Bicycle dynamics, control and handling
Details about our projects related to bicycle dynamics, handling and control.
The bicycle with a human rider comprises a human-vehicle system whose dynamic behavior is poorly understood. The reasons for this are varied, but include complex kinematic vehicle constraints, tire-roadway interactions, and difficulty in realistically modeling relevant human behavior. In contrast with an automobile or aircraft, the pilot of a bicycle comprises 80%-90% of the overall system mass and thus the motion of the human rider is not negligible. For these reasons, the voluminous research addressing modeling the bicycle over the last century has resulted in few useful design guidelines for the construction of bicycles with desired handling qualities. We believe the key to developing these guidelines lies in understanding the control strategies of the human rider.
The goal of our research is to development of experimentally validated models of both the bicycle and rider with the latter element building upon the established discipline of manual control theory. The bicycle and rider models will be used to establish design methodologies for bicycles that exhibit desirable handling qualities for safe operation. The four elements of our research are the (1) development of dynamic models of the bicycle with rider, (2) development of control-theoretic models of the human bicycle rider, (3) experimental validation of both the bicycle and human operator models, and (4) development of a methodology for prediction of bicycle handling qualities.
The bicycle can help reduce energy use, improve health, and decrease the environmental impact of personal transportation. For example, studies (Bassett et al., 2008) show inverse correlations between active transportation (including bicycling and walking) and obesity rates in European nations, the United States, Canada, and Australia. In the Netherlands and Denmark, respectively, 18% and 27% of local trips are by bicycle, whereas in the United States bicycles are used for less than 1% (Bassett et al., 2008). Bicycle usage might increase if designers had more insight into their design choices for different populations (e.g. elderly, children, disabled, average adult) and different tasks (e.g. cargo transportation, commuting, recreation). This added insight requires a much greater understanding of rider-bicycle dynamics, interaction, and control.
The bicycle also provides a framework for introducing engineering students to a variety of complex problems in system dynamics and control. These include multi-body dynamics, nonlinear and linear system descriptions, holonomic and nonholonomic constraints, biomechanics, human control, and system simulation and instrumentation. The bicycle is also a vehicle with which the average student is intimately familiar and makes it an ideal educational tool at many levels. For example, Fajans (2000) discusses the concept of steering in bicycles and motorcycles in a journal devoted to the instructional and cultural aspects of physical science. Our research will provide the technical information for educators to introduce the bicycle as a useful and instructive classroom example.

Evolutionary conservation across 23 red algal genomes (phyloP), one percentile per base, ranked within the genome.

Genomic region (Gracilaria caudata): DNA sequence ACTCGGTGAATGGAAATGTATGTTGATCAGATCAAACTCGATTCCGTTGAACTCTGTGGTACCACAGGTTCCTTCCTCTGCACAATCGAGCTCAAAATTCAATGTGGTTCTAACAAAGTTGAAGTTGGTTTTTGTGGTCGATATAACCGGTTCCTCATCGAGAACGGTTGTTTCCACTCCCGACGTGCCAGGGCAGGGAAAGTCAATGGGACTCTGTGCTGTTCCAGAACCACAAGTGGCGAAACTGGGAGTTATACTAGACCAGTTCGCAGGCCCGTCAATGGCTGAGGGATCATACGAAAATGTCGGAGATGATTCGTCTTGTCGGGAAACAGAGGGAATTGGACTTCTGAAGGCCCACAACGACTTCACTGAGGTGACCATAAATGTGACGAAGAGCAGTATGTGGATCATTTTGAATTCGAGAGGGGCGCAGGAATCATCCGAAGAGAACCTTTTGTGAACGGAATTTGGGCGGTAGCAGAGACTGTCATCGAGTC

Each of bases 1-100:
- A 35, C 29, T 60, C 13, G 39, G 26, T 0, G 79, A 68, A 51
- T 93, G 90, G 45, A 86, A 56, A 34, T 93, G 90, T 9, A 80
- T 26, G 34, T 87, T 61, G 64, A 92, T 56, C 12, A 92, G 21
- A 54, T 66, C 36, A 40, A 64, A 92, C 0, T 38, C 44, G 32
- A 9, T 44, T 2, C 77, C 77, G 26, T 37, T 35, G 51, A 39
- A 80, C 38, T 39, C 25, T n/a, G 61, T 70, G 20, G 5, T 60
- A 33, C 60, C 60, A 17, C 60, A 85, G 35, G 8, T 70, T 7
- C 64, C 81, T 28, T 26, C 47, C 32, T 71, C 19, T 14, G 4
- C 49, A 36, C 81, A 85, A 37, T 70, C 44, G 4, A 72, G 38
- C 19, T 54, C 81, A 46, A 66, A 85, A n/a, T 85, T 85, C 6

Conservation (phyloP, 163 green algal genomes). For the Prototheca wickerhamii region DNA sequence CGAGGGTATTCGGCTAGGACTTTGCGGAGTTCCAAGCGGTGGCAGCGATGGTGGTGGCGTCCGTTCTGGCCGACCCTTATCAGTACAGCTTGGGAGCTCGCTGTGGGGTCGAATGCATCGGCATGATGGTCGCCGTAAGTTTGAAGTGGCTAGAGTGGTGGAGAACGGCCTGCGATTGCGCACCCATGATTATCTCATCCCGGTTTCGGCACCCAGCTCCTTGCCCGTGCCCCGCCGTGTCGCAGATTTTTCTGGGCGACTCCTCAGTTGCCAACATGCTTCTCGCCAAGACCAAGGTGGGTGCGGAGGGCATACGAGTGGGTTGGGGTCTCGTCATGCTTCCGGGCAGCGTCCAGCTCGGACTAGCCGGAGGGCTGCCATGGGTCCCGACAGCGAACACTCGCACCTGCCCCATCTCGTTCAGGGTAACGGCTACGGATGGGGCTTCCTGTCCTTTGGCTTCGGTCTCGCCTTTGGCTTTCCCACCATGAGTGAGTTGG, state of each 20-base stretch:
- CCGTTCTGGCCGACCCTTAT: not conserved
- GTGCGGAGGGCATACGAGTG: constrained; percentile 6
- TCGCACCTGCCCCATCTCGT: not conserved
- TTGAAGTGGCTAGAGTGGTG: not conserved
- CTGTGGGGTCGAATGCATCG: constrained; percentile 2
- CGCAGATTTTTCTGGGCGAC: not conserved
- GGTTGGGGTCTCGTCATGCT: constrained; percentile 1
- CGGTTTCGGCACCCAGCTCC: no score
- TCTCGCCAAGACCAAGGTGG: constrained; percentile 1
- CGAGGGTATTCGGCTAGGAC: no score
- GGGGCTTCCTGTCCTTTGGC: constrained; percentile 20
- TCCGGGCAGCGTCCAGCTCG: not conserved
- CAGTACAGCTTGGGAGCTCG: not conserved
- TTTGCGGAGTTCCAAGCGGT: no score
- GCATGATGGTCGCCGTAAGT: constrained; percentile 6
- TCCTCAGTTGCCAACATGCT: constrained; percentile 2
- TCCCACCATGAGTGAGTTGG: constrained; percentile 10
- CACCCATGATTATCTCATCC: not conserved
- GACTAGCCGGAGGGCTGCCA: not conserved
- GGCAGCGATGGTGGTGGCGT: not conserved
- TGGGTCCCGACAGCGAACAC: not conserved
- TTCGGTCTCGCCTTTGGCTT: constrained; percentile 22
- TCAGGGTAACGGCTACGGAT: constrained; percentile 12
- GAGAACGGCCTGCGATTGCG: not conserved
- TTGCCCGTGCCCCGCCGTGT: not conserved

In controlling a bicycle, the rider utilizes most all of the sensory feedback information that is necessary for vehicular control in general, i.e., visual, proprioceptive, and vestibular. The utility of visual feedback is obvious. Less apparent is the importance of proprioceptive feedback, i.e., information about limb position, velocity and applied force. Finally, vestibular feedback, information about acceleration and angular velocity, is vital to stable bicycle control and performance. What differentiates the control task of the bicycle rider from that of, say, the automobile driver is the vital nature of all the feedback information just outlined and the fact that the rider/vehicle system must be stabilized while performing a maneuver or path-following task. The study of the human bicycle rider has the potential to significantly increase what is known about human interaction with dynamic systems in an experimental setting that is reasonably tractable and economical. The complex nature of the dynamics of both the human and vehicle make the research endeavor challenging and the expected results of significant use to the engineering community.
|We are developing various human operator control models for the rider/bicycle system. These models attempt to capture the control behavior of what a human senses and actuates to balance and control a bicycle.
|To accurately model the bicycle and rider system, the basic physical